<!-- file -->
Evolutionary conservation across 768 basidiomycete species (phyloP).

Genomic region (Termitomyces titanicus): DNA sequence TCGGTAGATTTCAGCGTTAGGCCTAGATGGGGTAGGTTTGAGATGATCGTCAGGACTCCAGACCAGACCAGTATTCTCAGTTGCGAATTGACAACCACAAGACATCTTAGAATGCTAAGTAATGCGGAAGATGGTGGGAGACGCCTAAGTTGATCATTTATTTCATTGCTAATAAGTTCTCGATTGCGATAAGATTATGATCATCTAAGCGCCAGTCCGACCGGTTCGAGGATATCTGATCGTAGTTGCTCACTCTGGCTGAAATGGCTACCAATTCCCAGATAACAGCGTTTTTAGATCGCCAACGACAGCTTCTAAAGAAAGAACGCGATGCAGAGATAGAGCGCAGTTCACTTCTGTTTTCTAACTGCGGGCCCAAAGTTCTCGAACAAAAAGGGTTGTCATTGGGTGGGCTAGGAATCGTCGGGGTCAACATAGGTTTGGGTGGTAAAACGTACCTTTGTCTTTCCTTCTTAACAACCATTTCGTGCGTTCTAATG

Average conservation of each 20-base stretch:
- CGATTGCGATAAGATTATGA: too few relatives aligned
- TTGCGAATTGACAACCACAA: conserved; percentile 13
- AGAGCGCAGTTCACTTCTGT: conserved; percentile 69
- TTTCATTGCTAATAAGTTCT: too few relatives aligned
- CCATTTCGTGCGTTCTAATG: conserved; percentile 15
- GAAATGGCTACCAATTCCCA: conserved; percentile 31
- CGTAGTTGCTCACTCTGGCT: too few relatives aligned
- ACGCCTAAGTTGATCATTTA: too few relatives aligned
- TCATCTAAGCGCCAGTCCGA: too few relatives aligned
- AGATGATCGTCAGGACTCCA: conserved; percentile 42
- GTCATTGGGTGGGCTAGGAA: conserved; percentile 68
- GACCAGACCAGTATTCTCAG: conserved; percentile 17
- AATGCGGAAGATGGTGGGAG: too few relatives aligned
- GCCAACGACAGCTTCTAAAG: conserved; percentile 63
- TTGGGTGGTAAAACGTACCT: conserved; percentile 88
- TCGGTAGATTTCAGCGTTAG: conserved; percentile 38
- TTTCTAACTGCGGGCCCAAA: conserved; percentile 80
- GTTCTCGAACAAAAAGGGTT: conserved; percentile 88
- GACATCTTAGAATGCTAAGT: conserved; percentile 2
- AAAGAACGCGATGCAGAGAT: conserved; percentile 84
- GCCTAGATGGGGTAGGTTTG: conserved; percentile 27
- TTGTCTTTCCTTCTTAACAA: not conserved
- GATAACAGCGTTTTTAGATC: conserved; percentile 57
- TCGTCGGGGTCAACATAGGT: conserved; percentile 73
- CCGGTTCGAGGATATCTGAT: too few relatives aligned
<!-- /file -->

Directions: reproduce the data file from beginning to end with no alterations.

Evolutionary conservation across 768 basidiomycete species (phyloP).

Genomic region (Termitomyces titanicus): DNA sequence TCGGTAGATTTCAGCGTTAGGCCTAGATGGGGTAGGTTTGAGATGATCGTCAGGACTCCAGACCAGACCAGTATTCTCAGTTGCGAATTGACAACCACAAGACATCTTAGAATGCTAAGTAATGCGGAAGATGGTGGGAGACGCCTAAGTTGATCATTTATTTCATTGCTAATAAGTTCTCGATTGCGATAAGATTATGATCATCTAAGCGCCAGTCCGACCGGTTCGAGGATATCTGATCGTAGTTGCTCACTCTGGCTGAAATGGCTACCAATTCCCAGATAACAGCGTTTTTAGATCGCCAACGACAGCTTCTAAAGAAAGAACGCGATGCAGAGATAGAGCGCAGTTCACTTCTGTTTTCTAACTGCGGGCCCAAAGTTCTCGAACAAAAAGGGTTGTCATTGGGTGGGCTAGGAATCGTCGGGGTCAACATAGGTTTGGGTGGTAAAACGTACCTTTGTCTTTCCTTCTTAACAACCATTTCGTGCGTTCTAATG

Average conservation of each 20-base stretch:
- CGATTGCGATAAGATTATGA: too few relatives aligned
- TTGCGAATTGACAACCACAA: conserved; percentile 13
- AGAGCGCAGTTCACTTCTGT: conserved; percentile 69
- TTTCATTGCTAATAAGTTCT: too few relatives aligned
- CCATTTCGTGCGTTCTAATG: conserved; percentile 15
- GAAATGGCTACCAATTCCCA: conserved; percentile 31
- CGTAGTTGCTCACTCTGGCT: too few relatives aligned
- ACGCCTAAGTTGATCATTTA: too few relatives aligned
- TCATCTAAGCGCCAGTCCGA: too few relatives aligned
- AGATGATCGTCAGGACTCCA: conserved; percentile 42
- GTCATTGGGTGGGCTAGGAA: conserved; percentile 68
- GACCAGACCAGTATTCTCAG: conserved; percentile 17
- AATGCGGAAGATGGTGGGAG: too few relatives aligned
- GCCAACGACAGCTTCTAAAG: conserved; percentile 63
- TTGGGTGGTAAAACGTACCT: conserved; percentile 88
- TCGGTAGATTTCAGCGTTAG: conserved; percentile 38
- TTTCTAACTGCGGGCCCAAA: conserved; percentile 80
- GTTCTCGAACAAAAAGGGTT: conserved; percentile 88
- GACATCTTAGAATGCTAAGT: conserved; percentile 2
- AAAGAACGCGATGCAGAGAT: conserved; percentile 84
- GCCTAGATGGGGTAGGTTTG: conserved; percentile 27
- TTGTCTTTCCTTCTTAACAA: not conserved
- GATAACAGCGTTTTTAGATC: conserved; percentile 57
- TCGTCGGGGTCAACATAGGT: conserved; percentile 73
- CCGGTTCGAGGATATCTGAT: too few relatives aligned